Staff not involved in CPIB probe: ST Electronics
UPDATED (26 Jan, 6pm to include statement from ST Electronics)
Singapore Technologies Electronics (ST Electronics) said on Thursday that none of its staff has been called up by the Corrupt Practices Investigation Bureau (CPIB) to assist with investigations relating to the probe of two former top civil servants.
The CPIB confirmed on Wednesday that the ex-chiefs of the Central Narcotics Bureau (CNB) and Singapore Civil Defence Force (SCDF) were both arrested under the Prevention of Corruption Act.
CNB director Ng Boon Gay was arrested last month while SCDF chief Peter Lim Sin Pang was arrested on 4 Jan this year.
Recent reports revealed that both parties have been linked to a certain female IT executive at a company that supplies IT-related products and services to government offices.
According to The Straits Times, both Lim and Ng, who did not know of each other's dealings with the woman, have admitted that they had improper relationships with her.
The focus was earlier turned to ST Electronics after one report speculated that the woman in question was a staff of the firm.
The IT provider has since stepped up to clarify that “none of ST Electronics’ executives has been called up by the CPIB to assist with investigation referred to in The New Paper’s report.”
The identity of the female IT executive remains unknown.
When contacted by Yahoo! Singapore, CPIB said it is “unable to provide further details on the cases” as investigations are still ongoing.
Lim and Ng are currently out on bail and assisting in separate investigations.
According to Channel NewsAsia, their cases are said to be related to tenders awarded to the company.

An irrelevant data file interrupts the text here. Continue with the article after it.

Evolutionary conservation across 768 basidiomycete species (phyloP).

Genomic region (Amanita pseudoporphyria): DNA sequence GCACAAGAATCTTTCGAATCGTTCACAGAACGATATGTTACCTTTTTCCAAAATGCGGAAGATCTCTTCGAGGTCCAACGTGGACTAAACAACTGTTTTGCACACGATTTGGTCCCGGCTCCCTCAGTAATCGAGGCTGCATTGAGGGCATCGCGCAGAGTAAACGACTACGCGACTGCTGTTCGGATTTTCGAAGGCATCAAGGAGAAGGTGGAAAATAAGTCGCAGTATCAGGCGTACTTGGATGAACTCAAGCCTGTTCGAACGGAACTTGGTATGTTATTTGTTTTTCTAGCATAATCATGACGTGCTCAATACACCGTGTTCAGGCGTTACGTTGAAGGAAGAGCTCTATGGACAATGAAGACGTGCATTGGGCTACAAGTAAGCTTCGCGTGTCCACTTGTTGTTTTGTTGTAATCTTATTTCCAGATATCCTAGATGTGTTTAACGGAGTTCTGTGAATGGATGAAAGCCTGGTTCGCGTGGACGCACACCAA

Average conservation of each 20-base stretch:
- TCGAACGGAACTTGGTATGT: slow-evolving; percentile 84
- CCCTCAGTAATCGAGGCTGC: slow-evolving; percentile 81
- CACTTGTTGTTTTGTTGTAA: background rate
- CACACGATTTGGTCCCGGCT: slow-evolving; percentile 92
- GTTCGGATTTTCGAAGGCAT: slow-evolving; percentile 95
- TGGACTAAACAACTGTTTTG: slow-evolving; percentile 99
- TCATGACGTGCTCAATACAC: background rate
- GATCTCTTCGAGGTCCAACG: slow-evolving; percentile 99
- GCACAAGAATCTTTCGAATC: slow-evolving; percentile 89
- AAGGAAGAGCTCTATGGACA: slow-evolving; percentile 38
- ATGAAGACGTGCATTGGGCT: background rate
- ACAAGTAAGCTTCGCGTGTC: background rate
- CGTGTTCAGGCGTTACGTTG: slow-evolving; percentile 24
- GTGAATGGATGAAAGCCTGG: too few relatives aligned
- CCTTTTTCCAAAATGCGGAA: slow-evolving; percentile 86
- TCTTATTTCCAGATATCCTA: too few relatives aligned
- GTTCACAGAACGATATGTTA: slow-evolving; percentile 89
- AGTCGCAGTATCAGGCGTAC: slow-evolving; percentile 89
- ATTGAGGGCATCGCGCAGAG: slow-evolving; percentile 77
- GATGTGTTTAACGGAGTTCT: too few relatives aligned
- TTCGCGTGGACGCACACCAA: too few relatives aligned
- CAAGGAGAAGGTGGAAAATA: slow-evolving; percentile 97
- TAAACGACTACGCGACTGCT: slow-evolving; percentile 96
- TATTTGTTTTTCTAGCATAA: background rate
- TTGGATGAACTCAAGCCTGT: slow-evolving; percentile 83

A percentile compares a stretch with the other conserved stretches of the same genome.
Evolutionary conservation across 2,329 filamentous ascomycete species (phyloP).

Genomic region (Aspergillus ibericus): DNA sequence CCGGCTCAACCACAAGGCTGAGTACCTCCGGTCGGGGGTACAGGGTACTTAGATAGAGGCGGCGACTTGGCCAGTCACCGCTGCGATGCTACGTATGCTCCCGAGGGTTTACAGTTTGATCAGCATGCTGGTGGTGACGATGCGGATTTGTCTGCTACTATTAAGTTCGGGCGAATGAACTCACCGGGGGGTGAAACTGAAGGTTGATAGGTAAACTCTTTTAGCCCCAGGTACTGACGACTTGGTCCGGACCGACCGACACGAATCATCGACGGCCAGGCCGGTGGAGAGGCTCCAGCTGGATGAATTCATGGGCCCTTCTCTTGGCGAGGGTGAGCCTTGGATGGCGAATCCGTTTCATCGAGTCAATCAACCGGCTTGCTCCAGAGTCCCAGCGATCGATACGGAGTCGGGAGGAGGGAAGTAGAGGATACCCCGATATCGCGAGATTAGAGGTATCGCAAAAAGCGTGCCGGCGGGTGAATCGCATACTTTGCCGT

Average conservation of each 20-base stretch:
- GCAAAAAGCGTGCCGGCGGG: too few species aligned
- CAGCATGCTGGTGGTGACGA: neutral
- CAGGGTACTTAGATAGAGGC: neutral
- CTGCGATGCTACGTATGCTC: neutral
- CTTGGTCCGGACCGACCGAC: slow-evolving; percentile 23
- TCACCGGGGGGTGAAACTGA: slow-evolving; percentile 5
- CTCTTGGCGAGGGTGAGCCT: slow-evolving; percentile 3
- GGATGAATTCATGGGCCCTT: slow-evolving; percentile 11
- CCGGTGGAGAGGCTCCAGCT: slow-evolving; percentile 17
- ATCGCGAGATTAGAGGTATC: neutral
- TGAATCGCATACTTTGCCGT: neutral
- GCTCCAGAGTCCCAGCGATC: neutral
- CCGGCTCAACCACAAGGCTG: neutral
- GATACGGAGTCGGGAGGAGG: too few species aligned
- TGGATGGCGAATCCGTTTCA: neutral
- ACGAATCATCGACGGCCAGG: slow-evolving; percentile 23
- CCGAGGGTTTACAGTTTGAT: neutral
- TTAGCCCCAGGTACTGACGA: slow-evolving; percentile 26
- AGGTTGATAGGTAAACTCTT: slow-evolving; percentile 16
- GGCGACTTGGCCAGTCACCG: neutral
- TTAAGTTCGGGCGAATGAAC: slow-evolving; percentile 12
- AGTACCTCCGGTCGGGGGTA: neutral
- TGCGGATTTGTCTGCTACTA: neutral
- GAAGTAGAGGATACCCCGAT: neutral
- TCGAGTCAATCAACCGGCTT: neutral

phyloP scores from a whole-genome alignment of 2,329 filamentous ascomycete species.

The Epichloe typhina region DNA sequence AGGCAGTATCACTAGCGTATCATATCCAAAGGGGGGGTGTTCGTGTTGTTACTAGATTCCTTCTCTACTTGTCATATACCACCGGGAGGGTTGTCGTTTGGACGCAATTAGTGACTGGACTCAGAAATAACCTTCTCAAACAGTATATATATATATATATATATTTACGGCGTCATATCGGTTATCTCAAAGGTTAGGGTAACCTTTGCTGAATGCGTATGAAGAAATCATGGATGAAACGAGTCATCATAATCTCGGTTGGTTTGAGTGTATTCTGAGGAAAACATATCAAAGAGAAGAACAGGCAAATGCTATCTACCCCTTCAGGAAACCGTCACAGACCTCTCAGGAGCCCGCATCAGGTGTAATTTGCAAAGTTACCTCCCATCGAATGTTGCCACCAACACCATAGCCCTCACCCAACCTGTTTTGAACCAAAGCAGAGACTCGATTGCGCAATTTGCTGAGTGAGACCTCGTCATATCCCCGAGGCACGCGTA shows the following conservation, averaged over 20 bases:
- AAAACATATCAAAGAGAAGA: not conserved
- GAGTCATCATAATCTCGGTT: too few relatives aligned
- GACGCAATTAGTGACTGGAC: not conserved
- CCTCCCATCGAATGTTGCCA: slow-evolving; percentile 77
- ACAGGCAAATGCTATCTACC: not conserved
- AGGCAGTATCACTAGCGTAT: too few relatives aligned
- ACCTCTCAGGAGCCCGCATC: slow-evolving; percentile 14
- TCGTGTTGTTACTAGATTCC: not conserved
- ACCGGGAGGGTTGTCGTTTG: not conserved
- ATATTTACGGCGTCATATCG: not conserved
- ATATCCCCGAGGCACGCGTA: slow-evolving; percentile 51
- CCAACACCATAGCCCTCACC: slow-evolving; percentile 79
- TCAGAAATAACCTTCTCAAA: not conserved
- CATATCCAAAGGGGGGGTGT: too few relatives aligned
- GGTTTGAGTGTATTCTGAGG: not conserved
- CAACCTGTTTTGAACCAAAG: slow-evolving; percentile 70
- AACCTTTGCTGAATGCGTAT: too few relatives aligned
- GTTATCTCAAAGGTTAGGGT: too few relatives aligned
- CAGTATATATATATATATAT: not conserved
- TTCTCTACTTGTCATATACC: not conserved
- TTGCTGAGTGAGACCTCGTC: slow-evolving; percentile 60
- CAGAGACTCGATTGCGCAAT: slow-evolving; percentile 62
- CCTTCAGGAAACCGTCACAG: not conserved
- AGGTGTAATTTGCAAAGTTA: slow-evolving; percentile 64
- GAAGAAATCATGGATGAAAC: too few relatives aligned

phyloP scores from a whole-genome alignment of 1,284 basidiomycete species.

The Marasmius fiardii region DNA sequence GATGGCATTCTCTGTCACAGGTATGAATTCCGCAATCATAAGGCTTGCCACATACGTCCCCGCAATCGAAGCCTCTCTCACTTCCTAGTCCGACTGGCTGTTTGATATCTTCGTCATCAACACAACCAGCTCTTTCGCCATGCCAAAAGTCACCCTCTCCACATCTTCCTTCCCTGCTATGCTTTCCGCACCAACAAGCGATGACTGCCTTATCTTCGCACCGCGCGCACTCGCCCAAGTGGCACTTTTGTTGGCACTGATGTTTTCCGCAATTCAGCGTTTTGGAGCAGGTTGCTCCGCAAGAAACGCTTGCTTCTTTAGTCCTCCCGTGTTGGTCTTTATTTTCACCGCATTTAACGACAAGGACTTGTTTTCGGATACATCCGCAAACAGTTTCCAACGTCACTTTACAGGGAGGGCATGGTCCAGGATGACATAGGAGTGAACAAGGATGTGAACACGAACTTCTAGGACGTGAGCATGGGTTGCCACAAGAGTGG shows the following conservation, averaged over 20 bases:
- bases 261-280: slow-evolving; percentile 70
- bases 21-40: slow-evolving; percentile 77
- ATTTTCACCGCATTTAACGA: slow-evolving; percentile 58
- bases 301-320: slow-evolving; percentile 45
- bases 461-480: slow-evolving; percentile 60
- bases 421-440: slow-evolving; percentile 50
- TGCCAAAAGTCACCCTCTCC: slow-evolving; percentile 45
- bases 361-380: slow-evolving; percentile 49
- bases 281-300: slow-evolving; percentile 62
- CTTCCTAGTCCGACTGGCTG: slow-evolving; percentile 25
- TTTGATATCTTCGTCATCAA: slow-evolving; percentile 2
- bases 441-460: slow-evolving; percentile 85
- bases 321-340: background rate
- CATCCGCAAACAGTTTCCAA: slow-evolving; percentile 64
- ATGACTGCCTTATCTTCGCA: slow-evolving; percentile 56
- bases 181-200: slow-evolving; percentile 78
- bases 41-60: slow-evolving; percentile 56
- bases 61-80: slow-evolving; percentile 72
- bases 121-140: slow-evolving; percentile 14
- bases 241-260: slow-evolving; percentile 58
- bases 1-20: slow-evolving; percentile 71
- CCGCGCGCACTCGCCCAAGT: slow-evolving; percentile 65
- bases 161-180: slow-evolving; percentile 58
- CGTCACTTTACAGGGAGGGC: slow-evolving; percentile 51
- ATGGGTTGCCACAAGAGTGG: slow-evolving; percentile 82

The news comes the latest twist into what is fast developing into a high-profile investigation of both men.
On Tuesday, the Ministry of Home Affairs (MHA) said in a statement that the duo had been suspended for “serious personal misconduct” and that an internal probe had been underway since end December for Ng and earlier this month for Lim.
This was after Chinese daily Lianhe Wanbao first reported that Lim had been suspended and Ng questioned by the CPIB earlier on Tuesday.
Although the MHA did not disclose more details about the probe, TNP reported the involvement of a female IT executive who had developed “a close working relationship” with both men. The woman is also assisting in the investigation, which was launched following an internal audit.
In a separate statement on Tuesday, Deputy Prime Minister and Minister for Home Affairs and Minister-in-charge of the Civil Service Teo Chee Hean underscored that the government takes a serious view of public officers who misconduct themselves.
"Any allegations of misconduct made against public officers will be investigated fully and thoroughly. We will be fair to officers who are the subject of allegations, establish the facts and follow due process, acting in accordance with civil service disciplinary processes and the law. If officers are found to have abused the trust placed in them, we will not hesitate to take firm and decisive action against them," Teo said.
Both former leaders’ duties have been covered by their respective deputies.
Eric Yap Wee Teck, 43, who is currently the senior director of emergency services at SCDF, will be its new commissioner while 49-year-old Ng Ser Song – presently director of the police intelligence department – will assume the post of director at CNB.
Both appointments will be in effect from 1 February to ensure leadership continuity of both organisations, MHA said.
Lim began his career in SCDF in 1987, holding the rank of engineering service officer. He was invited to join the Civil Defence Senior Officer Scheme in 1992 and rose up the ranks to be appointed as head of SCDF in May 2009, taking over the reins from former commissioner James Tan. He was also the first director of the Civil Defence Academy in 1998.
Ng, a former local merit scholarship recipient, first joined the Singapore Police Force in 1991. In his 19-year career with the SPF during which he rose to the rank of Senior Assistant Commissioner, he has held amongst others, key appointments as Commander Tanglin Police Division and Director Manpower Department.
He was appointed director of the Criminal Investigation Department (CID) in April 2008 and became director of CNB in January last year.
-- With additional reporting by Elena Torrijos, Fann Sim and Kai Fong